Generally, the interest rate seems be somewhere between 7% to 10% per annum. Interest is typically paid at maturity. Most of the time, interest converts into preferred stock instead of being paid in cash. There are “usury” laws that limit the maximum interest rate unless an exemption is available.
California Usury Law provides that the maximum annual interest rate for non-consumer loan that may be received by a lender not exempted from its provisions is the higher of (a) 10% per annum, or (b) 5% per annum in the excess of the rate prevailing on advances by the Federal Reserve Bank of San Francisco to member banks on the 25th day of the month prior to the earlier of the (i) borrowing in question, or (ii) the date of a written commitment to make such loan.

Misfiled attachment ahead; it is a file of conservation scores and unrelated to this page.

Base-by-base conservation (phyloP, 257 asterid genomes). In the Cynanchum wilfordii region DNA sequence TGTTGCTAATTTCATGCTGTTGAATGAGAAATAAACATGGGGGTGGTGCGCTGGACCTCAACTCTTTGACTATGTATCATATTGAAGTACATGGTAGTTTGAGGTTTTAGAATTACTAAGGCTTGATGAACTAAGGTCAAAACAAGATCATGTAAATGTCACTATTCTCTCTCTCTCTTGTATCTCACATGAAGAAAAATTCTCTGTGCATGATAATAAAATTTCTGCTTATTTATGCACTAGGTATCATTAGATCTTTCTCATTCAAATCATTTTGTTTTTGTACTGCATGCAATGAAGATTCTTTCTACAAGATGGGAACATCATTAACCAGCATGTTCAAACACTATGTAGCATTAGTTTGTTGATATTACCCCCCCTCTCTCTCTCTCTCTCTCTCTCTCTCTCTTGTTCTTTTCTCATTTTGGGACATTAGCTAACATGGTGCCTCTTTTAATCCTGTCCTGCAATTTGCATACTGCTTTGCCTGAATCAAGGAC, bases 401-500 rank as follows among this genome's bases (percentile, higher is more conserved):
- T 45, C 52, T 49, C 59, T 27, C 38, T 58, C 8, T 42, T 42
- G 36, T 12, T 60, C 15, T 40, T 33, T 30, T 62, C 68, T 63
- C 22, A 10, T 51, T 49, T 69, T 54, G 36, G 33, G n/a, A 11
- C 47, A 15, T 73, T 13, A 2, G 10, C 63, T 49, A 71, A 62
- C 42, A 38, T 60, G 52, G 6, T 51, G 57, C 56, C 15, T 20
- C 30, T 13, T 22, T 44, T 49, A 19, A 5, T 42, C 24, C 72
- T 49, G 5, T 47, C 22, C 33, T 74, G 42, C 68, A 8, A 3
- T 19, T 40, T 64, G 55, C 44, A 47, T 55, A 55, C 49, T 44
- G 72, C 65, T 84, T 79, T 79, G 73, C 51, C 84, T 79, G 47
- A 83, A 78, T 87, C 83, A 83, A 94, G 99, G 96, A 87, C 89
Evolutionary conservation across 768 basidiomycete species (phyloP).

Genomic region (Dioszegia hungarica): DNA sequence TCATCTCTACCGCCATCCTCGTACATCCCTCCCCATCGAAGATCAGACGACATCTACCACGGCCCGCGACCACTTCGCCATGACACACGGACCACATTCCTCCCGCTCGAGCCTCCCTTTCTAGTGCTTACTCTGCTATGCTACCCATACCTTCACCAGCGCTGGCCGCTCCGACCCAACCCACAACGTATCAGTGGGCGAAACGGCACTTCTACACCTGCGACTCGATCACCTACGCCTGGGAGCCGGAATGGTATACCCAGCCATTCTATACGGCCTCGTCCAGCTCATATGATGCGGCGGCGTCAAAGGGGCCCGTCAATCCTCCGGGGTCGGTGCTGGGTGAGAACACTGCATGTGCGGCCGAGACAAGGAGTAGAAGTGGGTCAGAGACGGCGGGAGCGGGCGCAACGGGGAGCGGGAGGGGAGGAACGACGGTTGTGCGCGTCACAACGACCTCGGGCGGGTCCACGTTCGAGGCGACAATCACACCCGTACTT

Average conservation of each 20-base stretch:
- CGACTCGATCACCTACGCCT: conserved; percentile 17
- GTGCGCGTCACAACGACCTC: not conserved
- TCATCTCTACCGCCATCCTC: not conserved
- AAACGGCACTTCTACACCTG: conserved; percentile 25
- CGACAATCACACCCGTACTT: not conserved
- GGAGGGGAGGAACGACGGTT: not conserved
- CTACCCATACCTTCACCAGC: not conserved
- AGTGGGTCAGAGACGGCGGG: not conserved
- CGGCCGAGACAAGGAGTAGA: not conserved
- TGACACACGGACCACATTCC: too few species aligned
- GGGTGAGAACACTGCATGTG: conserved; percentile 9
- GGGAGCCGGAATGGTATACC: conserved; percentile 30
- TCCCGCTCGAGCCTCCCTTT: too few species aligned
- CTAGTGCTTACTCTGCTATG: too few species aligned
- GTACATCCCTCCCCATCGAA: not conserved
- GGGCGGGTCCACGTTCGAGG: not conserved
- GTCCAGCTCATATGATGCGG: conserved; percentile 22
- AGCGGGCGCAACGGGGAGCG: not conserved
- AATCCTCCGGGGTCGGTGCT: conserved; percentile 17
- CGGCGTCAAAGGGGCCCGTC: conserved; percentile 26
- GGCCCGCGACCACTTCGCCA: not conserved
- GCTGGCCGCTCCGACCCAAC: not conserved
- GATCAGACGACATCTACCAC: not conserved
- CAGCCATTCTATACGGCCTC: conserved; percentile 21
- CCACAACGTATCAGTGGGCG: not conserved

There are certain exemptions available from California Usury Law including if (i) the indebtedness is at least $300,000 in original face amount or the indebtedness is issued pursuant to a bona fide written commitment for the lending to the issuer of at least $300,000 and the parties to the transaction meet certain other requirements, or (ii) the issuer of the indebtedness has total assets of at least $2,000,000 and the parties to the transaction meet certain other requirements.
A warrant issued in connection with the convertible bridge note or the conversion feature in the loan may render the interest rate potentially usurious unless an exemption applies.